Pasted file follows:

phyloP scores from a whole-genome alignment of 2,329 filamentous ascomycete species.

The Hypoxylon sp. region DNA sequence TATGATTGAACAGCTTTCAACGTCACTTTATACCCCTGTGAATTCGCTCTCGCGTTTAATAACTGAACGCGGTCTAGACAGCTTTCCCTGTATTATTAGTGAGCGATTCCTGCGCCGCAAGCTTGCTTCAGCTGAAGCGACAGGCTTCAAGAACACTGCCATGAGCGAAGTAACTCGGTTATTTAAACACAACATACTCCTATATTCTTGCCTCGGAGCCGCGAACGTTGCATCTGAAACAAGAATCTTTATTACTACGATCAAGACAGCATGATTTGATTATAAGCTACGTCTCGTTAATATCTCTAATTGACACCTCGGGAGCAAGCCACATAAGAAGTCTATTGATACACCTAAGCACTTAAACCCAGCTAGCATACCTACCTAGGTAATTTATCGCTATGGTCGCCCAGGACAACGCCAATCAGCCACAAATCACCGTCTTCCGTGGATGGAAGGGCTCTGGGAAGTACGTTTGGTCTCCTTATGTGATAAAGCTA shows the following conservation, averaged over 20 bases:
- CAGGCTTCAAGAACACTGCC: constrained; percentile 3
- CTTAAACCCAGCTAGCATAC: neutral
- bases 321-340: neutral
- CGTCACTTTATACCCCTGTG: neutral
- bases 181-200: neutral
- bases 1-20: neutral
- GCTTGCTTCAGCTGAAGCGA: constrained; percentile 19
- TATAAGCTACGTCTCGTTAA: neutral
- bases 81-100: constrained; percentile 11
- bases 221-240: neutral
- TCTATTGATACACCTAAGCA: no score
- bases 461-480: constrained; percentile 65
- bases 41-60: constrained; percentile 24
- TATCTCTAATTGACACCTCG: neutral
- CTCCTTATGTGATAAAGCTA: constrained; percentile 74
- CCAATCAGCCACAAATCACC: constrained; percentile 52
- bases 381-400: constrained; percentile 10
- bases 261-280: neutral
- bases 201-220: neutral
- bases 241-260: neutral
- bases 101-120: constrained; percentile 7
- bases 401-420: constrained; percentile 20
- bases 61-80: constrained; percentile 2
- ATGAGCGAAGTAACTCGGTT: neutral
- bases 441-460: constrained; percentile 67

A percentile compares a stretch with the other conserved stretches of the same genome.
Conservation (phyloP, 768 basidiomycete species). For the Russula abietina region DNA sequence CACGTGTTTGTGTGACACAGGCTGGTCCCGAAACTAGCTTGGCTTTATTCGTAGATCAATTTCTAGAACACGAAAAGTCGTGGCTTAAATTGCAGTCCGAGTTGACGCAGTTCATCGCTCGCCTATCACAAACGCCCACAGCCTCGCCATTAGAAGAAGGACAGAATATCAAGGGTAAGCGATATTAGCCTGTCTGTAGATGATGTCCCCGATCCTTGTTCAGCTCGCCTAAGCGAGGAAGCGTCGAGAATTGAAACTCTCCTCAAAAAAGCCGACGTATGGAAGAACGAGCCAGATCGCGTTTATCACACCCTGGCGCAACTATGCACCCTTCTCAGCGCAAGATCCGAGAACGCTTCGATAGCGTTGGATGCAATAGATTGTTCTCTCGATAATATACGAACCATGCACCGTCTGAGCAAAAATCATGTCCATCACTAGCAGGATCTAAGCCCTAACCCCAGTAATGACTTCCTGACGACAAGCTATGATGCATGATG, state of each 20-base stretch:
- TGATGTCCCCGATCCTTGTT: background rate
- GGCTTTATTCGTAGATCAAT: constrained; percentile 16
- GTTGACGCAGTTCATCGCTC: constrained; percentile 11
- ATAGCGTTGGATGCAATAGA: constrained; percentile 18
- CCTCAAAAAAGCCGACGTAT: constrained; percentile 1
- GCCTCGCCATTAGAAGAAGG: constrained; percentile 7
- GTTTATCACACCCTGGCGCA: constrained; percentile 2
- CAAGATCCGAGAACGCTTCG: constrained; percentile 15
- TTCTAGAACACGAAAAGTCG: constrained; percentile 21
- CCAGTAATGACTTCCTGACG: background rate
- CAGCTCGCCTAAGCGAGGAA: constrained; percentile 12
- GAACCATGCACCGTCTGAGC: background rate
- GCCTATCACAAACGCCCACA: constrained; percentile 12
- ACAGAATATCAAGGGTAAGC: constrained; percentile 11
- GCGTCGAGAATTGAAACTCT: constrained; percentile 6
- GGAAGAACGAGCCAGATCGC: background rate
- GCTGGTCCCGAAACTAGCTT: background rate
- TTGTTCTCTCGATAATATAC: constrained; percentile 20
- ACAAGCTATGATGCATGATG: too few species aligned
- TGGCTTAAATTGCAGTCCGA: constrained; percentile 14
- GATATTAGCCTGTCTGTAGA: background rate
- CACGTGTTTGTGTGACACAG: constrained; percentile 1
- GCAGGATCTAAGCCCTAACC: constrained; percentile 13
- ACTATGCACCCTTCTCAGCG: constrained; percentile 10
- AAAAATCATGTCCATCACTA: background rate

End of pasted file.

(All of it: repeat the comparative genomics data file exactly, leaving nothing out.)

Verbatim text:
phyloP scores from a whole-genome alignment of 2,329 filamentous ascomycete species.

The Hypoxylon sp. region DNA sequence TATGATTGAACAGCTTTCAACGTCACTTTATACCCCTGTGAATTCGCTCTCGCGTTTAATAACTGAACGCGGTCTAGACAGCTTTCCCTGTATTATTAGTGAGCGATTCCTGCGCCGCAAGCTTGCTTCAGCTGAAGCGACAGGCTTCAAGAACACTGCCATGAGCGAAGTAACTCGGTTATTTAAACACAACATACTCCTATATTCTTGCCTCGGAGCCGCGAACGTTGCATCTGAAACAAGAATCTTTATTACTACGATCAAGACAGCATGATTTGATTATAAGCTACGTCTCGTTAATATCTCTAATTGACACCTCGGGAGCAAGCCACATAAGAAGTCTATTGATACACCTAAGCACTTAAACCCAGCTAGCATACCTACCTAGGTAATTTATCGCTATGGTCGCCCAGGACAACGCCAATCAGCCACAAATCACCGTCTTCCGTGGATGGAAGGGCTCTGGGAAGTACGTTTGGTCTCCTTATGTGATAAAGCTA shows the following conservation, averaged over 20 bases:
- CAGGCTTCAAGAACACTGCC: constrained; percentile 3
- CTTAAACCCAGCTAGCATAC: neutral
- bases 321-340: neutral
- CGTCACTTTATACCCCTGTG: neutral
- bases 181-200: neutral
- bases 1-20: neutral
- GCTTGCTTCAGCTGAAGCGA: constrained; percentile 19
- TATAAGCTACGTCTCGTTAA: neutral
- bases 81-100: constrained; percentile 11
- bases 221-240: neutral
- TCTATTGATACACCTAAGCA: no score
- bases 461-480: constrained; percentile 65
- bases 41-60: constrained; percentile 24
- TATCTCTAATTGACACCTCG: neutral
- CTCCTTATGTGATAAAGCTA: constrained; percentile 74
- CCAATCAGCCACAAATCACC: constrained; percentile 52
- bases 381-400: constrained; percentile 10
- bases 261-280: neutral
- bases 201-220: neutral
- bases 241-260: neutral
- bases 101-120: constrained; percentile 7
- bases 401-420: constrained; percentile 20
- bases 61-80: constrained; percentile 2
- ATGAGCGAAGTAACTCGGTT: neutral
- bases 441-460: constrained; percentile 67

A percentile compares a stretch with the other conserved stretches of the same genome.
Conservation (phyloP, 768 basidiomycete species). For the Russula abietina region DNA sequence CACGTGTTTGTGTGACACAGGCTGGTCCCGAAACTAGCTTGGCTTTATTCGTAGATCAATTTCTAGAACACGAAAAGTCGTGGCTTAAATTGCAGTCCGAGTTGACGCAGTTCATCGCTCGCCTATCACAAACGCCCACAGCCTCGCCATTAGAAGAAGGACAGAATATCAAGGGTAAGCGATATTAGCCTGTCTGTAGATGATGTCCCCGATCCTTGTTCAGCTCGCCTAAGCGAGGAAGCGTCGAGAATTGAAACTCTCCTCAAAAAAGCCGACGTATGGAAGAACGAGCCAGATCGCGTTTATCACACCCTGGCGCAACTATGCACCCTTCTCAGCGCAAGATCCGAGAACGCTTCGATAGCGTTGGATGCAATAGATTGTTCTCTCGATAATATACGAACCATGCACCGTCTGAGCAAAAATCATGTCCATCACTAGCAGGATCTAAGCCCTAACCCCAGTAATGACTTCCTGACGACAAGCTATGATGCATGATG, state of each 20-base stretch:
- TGATGTCCCCGATCCTTGTT: background rate
- GGCTTTATTCGTAGATCAAT: constrained; percentile 16
- GTTGACGCAGTTCATCGCTC: constrained; percentile 11
- ATAGCGTTGGATGCAATAGA: constrained; percentile 18
- CCTCAAAAAAGCCGACGTAT: constrained; percentile 1
- GCCTCGCCATTAGAAGAAGG: constrained; percentile 7
- GTTTATCACACCCTGGCGCA: constrained; percentile 2
- CAAGATCCGAGAACGCTTCG: constrained; percentile 15
- TTCTAGAACACGAAAAGTCG: constrained; percentile 21
- CCAGTAATGACTTCCTGACG: background rate
- CAGCTCGCCTAAGCGAGGAA: constrained; percentile 12
- GAACCATGCACCGTCTGAGC: background rate
- GCCTATCACAAACGCCCACA: constrained; percentile 12
- ACAGAATATCAAGGGTAAGC: constrained; percentile 11
- GCGTCGAGAATTGAAACTCT: constrained; percentile 6
- GGAAGAACGAGCCAGATCGC: background rate
- GCTGGTCCCGAAACTAGCTT: background rate
- TTGTTCTCTCGATAATATAC: constrained; percentile 20
- ACAAGCTATGATGCATGATG: too few species aligned
- TGGCTTAAATTGCAGTCCGA: constrained; percentile 14
- GATATTAGCCTGTCTGTAGA: background rate
- CACGTGTTTGTGTGACACAG: constrained; percentile 1
- GCAGGATCTAAGCCCTAACC: constrained; percentile 13
- ACTATGCACCCTTCTCAGCG: constrained; percentile 10
- AAAAATCATGTCCATCACTA: background rate